- Associated Press - Monday, June 5, 2017

JUNEAU, Alaska (AP) - Research by a Juneau scientist has helped uncover a new species of flying squirrel.

Allison Bidlack and her six-person team released their findings about what they dubbed the Humboldt’s flying squirrel in the May 30 issue of the Journal of Mammalogy, according to a news release from the Alaska Coastal Rainforest Center.

The group determined the existence of the third species using satellite data and DNA samples that Bidlack took 20 years ago while working on her master’s degree at University of Alaska Fairbanks.

Bidlack told the Juneau Empire newspaper (https://bit.ly/2rCMo19 ) that the genetically distinct animal doesn’t appear any different than other flying squirrels at first glance.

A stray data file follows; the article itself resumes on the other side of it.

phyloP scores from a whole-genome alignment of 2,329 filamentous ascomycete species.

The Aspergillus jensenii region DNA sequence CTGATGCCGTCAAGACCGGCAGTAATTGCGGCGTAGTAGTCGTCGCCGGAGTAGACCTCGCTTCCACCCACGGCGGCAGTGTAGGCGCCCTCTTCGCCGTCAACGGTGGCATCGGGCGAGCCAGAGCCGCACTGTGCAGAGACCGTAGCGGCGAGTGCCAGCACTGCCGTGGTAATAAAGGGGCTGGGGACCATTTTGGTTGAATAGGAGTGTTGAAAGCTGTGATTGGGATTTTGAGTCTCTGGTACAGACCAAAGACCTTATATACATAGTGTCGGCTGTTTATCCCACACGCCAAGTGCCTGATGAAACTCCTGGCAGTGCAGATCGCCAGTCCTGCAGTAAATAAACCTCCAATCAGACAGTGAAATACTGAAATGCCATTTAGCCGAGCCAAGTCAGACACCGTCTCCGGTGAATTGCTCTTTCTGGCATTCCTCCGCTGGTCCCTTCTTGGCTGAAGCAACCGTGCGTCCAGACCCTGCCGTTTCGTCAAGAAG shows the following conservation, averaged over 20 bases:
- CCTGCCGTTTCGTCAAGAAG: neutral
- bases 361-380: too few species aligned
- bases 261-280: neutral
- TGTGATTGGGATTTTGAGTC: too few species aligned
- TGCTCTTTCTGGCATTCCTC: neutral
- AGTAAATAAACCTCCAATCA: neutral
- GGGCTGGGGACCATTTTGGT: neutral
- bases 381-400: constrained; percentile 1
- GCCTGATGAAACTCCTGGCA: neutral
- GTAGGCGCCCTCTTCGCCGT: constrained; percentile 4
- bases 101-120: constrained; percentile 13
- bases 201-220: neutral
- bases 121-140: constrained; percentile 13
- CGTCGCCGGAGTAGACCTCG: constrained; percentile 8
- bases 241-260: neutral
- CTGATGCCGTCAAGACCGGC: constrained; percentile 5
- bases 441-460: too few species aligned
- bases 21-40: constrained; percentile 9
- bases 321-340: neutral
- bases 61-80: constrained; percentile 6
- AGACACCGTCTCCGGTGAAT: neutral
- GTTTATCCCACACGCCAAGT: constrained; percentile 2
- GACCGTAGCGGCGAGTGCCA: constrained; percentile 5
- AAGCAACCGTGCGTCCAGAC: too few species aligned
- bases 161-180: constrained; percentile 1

“If you saw one in the wild, you wouldn’t have a second thought about it,” Bidlack said. “(But) if you laid out the museum skins next to each other, you would see that the Humboldt are quite a bit smaller and darker.”

Before the discovery, wildlife experts believed only two species existed: the northern flying squirrel and the southern squirrel. The Juneau team had to prove that the Humboldt’s flying squirrel was not from the same lineage as known northern flying squirrel populations.

“It kind of happened in steps. We knew for at least five years ago that the genetic diversity was quite deep,” Bidlack said. “The thing that really cinched it is that squirrels that were caught in the same spot still showed genetic difference.”

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